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Schema theory revisited

by Mary B McVee, Kailonnie Dunsmore, James R Gavelek
Review of Educational Research ()

Abstract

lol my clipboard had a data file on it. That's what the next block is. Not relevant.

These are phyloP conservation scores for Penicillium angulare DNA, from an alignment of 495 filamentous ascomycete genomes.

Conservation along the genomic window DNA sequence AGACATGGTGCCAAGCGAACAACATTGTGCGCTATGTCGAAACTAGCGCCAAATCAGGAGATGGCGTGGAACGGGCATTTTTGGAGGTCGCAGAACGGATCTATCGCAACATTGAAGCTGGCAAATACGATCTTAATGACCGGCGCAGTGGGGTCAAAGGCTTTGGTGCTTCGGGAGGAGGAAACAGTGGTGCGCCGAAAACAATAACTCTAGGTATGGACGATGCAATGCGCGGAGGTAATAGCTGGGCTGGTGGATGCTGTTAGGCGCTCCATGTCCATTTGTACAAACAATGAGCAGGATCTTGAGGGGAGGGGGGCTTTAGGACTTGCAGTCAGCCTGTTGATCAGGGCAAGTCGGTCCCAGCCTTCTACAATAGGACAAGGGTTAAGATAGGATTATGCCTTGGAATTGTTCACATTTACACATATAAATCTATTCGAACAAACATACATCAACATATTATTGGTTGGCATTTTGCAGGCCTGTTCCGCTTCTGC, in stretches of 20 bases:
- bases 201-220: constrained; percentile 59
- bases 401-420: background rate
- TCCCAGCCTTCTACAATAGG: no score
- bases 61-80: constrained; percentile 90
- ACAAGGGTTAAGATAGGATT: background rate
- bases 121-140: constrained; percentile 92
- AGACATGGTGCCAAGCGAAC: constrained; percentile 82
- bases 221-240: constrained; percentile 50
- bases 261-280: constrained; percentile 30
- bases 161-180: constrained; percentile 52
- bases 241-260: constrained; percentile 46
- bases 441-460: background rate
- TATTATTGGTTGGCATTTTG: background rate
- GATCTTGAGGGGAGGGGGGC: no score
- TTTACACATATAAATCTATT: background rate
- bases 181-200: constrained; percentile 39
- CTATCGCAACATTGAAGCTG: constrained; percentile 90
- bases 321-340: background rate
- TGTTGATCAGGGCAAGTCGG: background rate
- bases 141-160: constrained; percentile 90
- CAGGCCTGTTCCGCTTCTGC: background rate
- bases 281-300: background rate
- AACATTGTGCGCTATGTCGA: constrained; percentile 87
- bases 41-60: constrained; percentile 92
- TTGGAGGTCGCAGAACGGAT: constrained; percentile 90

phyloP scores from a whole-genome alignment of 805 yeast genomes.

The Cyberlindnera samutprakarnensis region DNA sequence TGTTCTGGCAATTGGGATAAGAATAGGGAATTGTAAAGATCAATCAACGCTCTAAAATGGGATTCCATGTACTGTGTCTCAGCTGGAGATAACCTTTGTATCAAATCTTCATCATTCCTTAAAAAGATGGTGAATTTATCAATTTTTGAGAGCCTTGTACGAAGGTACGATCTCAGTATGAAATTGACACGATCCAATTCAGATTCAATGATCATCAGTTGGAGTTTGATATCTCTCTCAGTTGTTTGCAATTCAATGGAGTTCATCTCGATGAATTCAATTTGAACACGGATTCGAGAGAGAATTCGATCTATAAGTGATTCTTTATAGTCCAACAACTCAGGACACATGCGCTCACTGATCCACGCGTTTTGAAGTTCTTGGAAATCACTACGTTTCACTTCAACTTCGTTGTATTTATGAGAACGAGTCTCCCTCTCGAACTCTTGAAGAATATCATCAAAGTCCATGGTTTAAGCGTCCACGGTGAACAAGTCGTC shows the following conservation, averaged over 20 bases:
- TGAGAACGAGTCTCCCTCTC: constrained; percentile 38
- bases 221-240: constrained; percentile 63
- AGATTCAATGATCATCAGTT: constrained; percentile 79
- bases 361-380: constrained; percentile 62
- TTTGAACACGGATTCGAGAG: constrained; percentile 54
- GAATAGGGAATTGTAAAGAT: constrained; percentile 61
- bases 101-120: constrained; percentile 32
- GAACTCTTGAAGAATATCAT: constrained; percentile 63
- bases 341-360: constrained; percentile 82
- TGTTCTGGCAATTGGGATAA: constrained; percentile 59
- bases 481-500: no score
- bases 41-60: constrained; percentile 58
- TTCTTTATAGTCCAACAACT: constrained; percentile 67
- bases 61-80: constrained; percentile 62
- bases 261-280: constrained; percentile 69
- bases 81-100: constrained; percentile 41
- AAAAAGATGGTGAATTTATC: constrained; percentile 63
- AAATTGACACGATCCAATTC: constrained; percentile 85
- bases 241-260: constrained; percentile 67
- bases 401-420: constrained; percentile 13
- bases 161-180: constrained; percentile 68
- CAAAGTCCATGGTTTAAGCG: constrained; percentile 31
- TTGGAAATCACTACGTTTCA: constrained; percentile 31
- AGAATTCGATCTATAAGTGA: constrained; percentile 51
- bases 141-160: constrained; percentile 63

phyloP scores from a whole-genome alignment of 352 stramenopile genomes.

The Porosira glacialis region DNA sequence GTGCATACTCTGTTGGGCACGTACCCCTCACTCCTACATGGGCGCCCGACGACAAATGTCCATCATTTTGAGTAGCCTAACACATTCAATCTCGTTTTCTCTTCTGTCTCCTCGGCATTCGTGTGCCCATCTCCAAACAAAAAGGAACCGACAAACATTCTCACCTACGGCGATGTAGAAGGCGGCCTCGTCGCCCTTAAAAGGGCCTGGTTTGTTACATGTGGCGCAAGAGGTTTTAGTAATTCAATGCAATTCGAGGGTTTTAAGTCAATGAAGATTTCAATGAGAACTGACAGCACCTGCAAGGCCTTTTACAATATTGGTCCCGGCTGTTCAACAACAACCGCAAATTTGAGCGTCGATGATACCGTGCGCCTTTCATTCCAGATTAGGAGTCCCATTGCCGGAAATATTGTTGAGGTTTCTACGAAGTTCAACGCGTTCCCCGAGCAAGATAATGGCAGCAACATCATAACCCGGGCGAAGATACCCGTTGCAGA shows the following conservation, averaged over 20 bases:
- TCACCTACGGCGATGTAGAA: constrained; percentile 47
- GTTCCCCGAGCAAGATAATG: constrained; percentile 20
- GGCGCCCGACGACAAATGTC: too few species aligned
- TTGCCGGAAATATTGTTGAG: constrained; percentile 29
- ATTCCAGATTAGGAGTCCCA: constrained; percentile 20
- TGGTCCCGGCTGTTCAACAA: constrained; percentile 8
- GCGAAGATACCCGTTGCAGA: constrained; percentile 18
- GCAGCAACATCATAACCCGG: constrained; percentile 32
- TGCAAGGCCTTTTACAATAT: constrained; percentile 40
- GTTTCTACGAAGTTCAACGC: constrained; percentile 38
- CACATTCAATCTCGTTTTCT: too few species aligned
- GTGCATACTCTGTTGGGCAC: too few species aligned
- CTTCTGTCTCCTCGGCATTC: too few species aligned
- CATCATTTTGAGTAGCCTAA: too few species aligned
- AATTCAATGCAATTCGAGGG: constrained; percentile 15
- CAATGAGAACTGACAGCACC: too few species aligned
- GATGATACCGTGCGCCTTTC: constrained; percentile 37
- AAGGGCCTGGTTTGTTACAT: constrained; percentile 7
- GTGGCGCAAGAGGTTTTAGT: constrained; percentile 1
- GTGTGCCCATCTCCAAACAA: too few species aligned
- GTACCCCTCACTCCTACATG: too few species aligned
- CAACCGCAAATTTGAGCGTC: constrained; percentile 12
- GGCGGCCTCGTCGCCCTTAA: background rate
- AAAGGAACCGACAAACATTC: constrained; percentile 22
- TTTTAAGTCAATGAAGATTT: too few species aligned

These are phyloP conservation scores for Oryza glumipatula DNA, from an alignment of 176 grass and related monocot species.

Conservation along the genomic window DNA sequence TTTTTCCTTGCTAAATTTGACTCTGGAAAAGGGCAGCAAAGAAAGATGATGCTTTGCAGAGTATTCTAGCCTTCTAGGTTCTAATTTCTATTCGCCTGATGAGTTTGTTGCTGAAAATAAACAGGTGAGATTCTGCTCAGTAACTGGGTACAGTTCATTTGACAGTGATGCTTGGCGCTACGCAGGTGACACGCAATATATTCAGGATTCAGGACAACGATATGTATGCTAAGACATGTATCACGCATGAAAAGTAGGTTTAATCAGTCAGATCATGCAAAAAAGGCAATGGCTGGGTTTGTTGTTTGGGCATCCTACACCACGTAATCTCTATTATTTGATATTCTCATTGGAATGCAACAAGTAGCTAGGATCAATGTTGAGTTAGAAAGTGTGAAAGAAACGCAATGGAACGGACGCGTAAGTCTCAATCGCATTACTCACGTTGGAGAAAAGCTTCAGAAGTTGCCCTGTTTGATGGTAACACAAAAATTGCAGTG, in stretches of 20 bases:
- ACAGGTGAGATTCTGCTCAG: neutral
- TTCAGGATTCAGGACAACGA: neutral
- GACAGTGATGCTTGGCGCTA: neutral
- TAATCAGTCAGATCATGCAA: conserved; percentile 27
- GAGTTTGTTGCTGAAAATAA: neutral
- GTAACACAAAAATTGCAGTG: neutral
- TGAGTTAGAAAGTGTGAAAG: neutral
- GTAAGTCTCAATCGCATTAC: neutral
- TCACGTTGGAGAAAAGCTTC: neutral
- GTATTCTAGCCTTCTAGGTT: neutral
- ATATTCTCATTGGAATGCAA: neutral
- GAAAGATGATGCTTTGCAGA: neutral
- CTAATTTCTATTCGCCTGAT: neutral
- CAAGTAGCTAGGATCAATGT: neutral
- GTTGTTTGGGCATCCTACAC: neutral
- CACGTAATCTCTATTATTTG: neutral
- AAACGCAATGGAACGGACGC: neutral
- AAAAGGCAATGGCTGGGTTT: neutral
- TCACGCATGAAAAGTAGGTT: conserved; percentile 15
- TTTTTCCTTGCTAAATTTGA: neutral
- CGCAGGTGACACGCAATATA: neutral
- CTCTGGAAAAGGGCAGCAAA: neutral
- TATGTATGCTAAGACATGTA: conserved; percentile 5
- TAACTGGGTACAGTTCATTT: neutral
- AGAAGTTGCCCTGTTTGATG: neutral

During the 1970s, schema theory gained prominence as reading researchers took up early work by cognitive scientists to explore the role of schemas in reading. In the 1980s and '90s, the field shifted as researchers increasingly used sociocultural theories, particularly the work of L. S. Vygotsky, to frame investigations of literacy. This article provides a brief review of schema theory as situated in literacy studies. The authors review various conceptions of schema theory to consider how recent social and cultural perspectives might prompt reconsideration of schemas as transactional and embodied constructs. Concomitantly, they explore how earlier conceptions of schema theory may assist researchers in their articulation of concepts such as ideal and material tools and the role of activity in Vygotsky's work. The article concludes with considerations of implications for future work.

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